CSG news update -- 2007-05-27

From China Study Group <chinastudygroup@gmail.com>
Date Sun, 27 May 2007 02:00:35 -0700

China Study Group news update

Now They Speak Out
Newsweek | 2007-05-26
Sarah Schafer
May 28, 2007 issue - When critics accuse U.S. companies of moving jobs to China to exploit cheap labor and sweatshop conditions, businesses always argue that their presence has helped improve labor standards and even forward democracy. Now the same companies that pat themselves on the back are lobby...

Drawing a Blank on a Party Hero
Washington Post | 2007-05-26
Edward Cody
DALIAN, China -- The Fang Yonggang inspirational message went out loud and clear from the Communist Party Working Committee in Dalian's crowded Renminlu neighborhood.  "We should earnestly organize party members, officials and people who live in this neighborhood to study the advanced achievem...

Why rich list is no longer a kiss of death
Globe and Mail | 2007-05-26
Geoffrey York
SHANGHAI  In his hunt for China's richest tycoons, Rupert Hoogewerf has fought his way through layers of secrecy, threats of lawsuits and menacing visits from hired thugs.  But over the past year, his detective work has become a lot easier. As he tracks down people for his annual lists,...

Waiting for death in fetid cancer villages
Sydney Morning Herald | 2007-05-26
Mary-Anne Toy
IT HAS been a long time since the Feng Chan He, the River of Fertility, in Xiditou ran clear and locals could swim and fish.  Today it is fetid and silted up, a casualty of the factories that line its banks and that brought unprecedented prosperity to this poor farming district near the port city ...

Wary China Allows Production of Two Films Based on '37 Nanjing Massacre
AP | 2007-05-26
HONG KONG -- For decades, Chinese filmmakers haven't made a major feature film about one of the biggest wartime atrocities suffered by their country: the Nanjing massacre of 1937. Now two directors are preparing to make movies set against the Japanese military's brutal killings in the former...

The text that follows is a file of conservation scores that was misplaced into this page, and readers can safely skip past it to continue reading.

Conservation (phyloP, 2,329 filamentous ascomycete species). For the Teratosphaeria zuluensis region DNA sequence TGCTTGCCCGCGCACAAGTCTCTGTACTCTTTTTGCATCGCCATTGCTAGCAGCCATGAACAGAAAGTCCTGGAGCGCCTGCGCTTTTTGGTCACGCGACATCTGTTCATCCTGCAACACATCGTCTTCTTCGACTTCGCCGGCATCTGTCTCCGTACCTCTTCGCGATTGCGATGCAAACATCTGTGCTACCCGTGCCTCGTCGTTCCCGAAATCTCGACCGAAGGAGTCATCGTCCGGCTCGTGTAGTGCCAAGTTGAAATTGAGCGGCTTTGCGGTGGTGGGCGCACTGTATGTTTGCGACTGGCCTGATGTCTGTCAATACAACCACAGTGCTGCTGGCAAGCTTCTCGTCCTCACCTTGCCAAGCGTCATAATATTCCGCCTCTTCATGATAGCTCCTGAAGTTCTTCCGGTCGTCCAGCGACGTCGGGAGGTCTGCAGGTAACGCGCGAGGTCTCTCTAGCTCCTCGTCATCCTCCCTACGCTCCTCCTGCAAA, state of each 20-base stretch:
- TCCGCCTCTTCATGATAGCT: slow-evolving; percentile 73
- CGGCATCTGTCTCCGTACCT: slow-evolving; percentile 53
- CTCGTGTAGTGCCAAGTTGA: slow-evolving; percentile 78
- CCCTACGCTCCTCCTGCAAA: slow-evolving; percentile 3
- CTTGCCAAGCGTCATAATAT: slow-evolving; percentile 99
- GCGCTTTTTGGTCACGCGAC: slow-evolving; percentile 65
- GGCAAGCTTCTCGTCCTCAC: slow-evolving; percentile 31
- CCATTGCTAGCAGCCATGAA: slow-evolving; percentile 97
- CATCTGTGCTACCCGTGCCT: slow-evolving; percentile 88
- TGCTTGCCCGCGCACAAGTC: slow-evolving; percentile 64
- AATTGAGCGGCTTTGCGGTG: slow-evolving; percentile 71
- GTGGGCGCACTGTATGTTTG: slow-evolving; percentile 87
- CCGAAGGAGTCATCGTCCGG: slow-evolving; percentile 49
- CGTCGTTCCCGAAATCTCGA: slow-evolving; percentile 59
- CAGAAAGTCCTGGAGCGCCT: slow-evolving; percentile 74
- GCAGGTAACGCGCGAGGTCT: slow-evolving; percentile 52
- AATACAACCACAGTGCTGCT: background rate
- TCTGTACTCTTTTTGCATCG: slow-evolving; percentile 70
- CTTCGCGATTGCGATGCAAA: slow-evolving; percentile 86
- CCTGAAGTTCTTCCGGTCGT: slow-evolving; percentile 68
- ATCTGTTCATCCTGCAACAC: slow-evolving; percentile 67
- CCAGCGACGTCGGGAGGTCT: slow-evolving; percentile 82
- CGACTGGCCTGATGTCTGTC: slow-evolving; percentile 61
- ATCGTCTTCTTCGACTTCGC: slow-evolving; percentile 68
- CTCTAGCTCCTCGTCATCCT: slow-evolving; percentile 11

Pension chief says market needs bubbles, like a beer
The Standard | 2007-05-26
Katherine Ng
China's pension fund chief has tried to ease mounting fears among international investors that the mainland stocks bubble is about burst, saying it is too hasty a conclusion, just days after former US Federal Reserve chairman Alan Greenspan said he sees "dramatic contraction" in the mainland mar...

Farmer breached China family rules, house ransacked
Reuters | 2007-05-25
John Ruwitch
BOBAI, China  - Bu Feng's one-storey brick and concrete farmhouse in southwestern China lies dark and nearly empty.  "There used to be glass on all these windows," a neighbour said. "There used to be a wooden door, a nice one. And, look, the electric fan is gone," he added, pointing through a ...

French Veolia expands water business in China
Xinhua | 2007-05-25
French group Veolia Environment, the world's largest water company, has reached an agreement with a Chinese counterpart here to set up a joint venture, bringing the number of joint projects it is involved in China to 22.  The new joint venture, Tianjin Teda Veolia Water Co. Ltd., will speciali...

A wrecking ball for Beijing's history
Christian Science Monitor | 2007-05-25
Peter Ford
On the latest of Beijing's ancient lanes to be scheduled for demolition, a tale of two cities is unfolding. Their diverging stories have probably sealed the leafy alleyway's fate.  At No. 21, Li Xiaoling cannot wait for the bulldozers to roll up. After 17 years living with her daughter in ...

Chinese Officials Extol Benefits of U.S. Relations
New York Times | 2007-05-25
Steven R. Weisman
WASHINGTON  Chinese leaders traveled from the White House to Capitol Hill on Thursday, trying to persuade skeptics of the benefits of the Chinese-American relationship. But they appeared to make little headway in quelling Congressional anger over China's economic practices.  The delegat...

China's leaders confront their own manic market
New York Times | 2007-05-25
Keith Bradsher
HONG KONG: WANTED: Central banker who can curb "irrational exuberance" among stock market investors. Statesmen with international credibility preferred. Availability soon.  Too bad Alan Greenspan, who does not speak Chinese, can't apply. One of the biggest challenges for Chinese leaders these ...